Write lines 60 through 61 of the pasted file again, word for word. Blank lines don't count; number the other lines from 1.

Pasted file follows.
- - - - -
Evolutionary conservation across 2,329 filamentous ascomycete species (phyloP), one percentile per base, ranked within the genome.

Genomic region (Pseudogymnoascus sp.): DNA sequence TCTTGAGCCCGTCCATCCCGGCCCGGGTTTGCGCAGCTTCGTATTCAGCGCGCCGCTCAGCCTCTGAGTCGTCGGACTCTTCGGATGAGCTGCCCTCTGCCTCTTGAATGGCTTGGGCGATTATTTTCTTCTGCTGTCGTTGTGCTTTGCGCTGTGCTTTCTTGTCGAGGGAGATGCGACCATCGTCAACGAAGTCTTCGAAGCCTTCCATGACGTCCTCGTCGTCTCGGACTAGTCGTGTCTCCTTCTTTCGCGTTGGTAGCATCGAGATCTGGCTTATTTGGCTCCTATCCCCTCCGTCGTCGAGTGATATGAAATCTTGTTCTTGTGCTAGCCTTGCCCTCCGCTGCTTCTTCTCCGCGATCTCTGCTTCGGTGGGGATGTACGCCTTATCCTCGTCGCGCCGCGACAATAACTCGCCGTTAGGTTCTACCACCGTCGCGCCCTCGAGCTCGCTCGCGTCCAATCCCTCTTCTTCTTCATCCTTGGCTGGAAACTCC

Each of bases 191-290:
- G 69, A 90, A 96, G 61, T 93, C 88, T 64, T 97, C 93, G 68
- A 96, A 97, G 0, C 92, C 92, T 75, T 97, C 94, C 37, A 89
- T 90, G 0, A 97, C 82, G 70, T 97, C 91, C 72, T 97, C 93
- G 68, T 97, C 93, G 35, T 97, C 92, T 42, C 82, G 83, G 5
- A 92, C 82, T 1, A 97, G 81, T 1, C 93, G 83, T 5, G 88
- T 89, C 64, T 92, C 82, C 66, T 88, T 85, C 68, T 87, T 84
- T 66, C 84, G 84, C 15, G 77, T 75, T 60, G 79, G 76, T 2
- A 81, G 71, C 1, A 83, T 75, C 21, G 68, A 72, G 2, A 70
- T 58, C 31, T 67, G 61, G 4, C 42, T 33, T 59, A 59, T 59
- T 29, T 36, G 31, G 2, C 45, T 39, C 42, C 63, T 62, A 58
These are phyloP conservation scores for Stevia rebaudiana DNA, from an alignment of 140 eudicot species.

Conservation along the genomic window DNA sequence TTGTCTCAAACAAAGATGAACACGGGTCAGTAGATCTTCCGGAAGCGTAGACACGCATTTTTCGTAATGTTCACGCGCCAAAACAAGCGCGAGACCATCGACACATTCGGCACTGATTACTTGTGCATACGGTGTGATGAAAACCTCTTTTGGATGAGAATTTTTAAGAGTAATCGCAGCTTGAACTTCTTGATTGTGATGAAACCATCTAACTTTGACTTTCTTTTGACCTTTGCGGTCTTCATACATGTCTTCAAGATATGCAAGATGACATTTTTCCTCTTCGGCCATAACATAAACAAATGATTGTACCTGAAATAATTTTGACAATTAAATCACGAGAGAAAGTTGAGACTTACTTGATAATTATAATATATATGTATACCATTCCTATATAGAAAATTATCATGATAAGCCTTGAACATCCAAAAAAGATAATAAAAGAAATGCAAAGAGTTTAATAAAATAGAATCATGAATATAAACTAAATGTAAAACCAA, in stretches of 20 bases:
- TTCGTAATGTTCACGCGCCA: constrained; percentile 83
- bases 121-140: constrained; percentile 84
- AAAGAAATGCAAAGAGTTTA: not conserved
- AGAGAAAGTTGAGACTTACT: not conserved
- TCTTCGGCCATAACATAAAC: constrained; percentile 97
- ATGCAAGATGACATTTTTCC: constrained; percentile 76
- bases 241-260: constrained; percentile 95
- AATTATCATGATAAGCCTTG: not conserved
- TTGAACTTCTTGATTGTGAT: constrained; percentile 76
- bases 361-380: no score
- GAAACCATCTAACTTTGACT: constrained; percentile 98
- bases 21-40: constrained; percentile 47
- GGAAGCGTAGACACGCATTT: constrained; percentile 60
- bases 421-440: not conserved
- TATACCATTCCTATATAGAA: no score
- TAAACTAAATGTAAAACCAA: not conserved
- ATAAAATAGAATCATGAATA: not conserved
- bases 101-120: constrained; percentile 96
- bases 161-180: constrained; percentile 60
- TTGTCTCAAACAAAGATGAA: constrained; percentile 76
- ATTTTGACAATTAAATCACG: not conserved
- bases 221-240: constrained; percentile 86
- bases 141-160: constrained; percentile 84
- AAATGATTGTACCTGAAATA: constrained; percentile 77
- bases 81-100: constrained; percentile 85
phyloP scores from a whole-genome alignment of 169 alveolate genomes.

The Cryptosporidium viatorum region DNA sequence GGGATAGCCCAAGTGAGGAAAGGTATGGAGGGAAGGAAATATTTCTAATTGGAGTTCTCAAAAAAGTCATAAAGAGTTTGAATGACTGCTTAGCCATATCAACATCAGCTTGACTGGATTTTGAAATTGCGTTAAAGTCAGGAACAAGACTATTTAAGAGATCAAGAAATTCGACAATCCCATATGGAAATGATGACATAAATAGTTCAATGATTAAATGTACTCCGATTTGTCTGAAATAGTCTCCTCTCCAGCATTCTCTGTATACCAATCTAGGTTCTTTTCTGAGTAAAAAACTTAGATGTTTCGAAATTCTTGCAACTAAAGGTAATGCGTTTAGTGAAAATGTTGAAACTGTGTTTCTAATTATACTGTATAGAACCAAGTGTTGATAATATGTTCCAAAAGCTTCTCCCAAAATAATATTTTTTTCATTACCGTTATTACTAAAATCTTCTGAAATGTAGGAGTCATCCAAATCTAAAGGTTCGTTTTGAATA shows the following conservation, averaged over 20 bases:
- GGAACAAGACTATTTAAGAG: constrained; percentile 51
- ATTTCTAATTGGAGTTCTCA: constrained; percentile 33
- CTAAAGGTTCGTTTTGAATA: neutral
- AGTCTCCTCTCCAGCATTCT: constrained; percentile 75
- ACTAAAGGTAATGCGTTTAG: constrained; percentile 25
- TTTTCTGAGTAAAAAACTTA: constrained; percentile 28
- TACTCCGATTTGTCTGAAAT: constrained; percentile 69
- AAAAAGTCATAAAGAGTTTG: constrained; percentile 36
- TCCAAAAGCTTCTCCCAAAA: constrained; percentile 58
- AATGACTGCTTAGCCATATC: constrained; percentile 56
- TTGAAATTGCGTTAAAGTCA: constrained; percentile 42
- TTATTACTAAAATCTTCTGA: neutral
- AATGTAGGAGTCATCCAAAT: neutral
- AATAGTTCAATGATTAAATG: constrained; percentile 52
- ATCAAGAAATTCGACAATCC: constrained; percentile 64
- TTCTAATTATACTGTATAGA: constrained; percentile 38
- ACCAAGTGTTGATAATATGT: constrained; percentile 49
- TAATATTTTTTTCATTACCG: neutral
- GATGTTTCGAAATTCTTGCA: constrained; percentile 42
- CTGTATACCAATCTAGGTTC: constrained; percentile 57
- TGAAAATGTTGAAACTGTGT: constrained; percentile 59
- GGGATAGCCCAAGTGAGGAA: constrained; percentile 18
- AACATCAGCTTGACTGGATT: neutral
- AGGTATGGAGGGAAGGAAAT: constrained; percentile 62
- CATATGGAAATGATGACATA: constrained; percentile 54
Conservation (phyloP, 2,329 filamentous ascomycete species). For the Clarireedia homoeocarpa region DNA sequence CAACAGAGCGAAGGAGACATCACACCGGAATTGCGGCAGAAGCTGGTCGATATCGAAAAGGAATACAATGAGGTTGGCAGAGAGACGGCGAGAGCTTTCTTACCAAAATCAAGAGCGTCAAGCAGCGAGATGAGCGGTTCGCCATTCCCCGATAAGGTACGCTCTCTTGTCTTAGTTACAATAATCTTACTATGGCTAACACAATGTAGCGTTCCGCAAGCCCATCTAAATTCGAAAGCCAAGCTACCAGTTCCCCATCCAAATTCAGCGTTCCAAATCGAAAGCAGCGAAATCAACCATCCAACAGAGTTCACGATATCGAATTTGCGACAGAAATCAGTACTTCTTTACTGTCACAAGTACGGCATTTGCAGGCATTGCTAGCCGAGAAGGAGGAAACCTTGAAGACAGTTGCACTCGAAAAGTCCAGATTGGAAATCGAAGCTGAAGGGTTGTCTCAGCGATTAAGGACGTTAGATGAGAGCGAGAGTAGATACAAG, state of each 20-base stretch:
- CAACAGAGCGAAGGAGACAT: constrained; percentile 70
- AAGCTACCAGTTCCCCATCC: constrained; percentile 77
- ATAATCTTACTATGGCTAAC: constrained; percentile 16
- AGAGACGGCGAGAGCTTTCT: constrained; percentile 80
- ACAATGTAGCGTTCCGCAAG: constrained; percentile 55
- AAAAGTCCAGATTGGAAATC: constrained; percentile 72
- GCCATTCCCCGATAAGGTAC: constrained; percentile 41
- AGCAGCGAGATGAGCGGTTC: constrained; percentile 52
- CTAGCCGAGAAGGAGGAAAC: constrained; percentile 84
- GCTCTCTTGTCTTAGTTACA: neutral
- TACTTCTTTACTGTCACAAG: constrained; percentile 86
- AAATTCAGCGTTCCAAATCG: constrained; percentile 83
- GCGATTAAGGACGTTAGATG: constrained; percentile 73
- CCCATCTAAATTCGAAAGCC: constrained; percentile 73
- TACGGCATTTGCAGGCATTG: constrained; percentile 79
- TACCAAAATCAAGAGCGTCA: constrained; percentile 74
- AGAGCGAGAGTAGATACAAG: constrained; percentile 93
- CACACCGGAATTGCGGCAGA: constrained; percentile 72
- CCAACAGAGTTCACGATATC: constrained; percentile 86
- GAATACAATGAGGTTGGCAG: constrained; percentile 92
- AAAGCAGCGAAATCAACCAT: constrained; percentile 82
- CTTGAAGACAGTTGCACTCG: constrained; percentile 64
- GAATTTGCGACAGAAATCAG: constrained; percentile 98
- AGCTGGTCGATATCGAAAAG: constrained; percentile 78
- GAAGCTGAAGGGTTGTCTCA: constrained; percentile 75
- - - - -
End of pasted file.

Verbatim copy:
- TAATATTTTTTTCATTACCG: neutral
- GATGTTTCGAAATTCTTGCA: constrained; percentile 42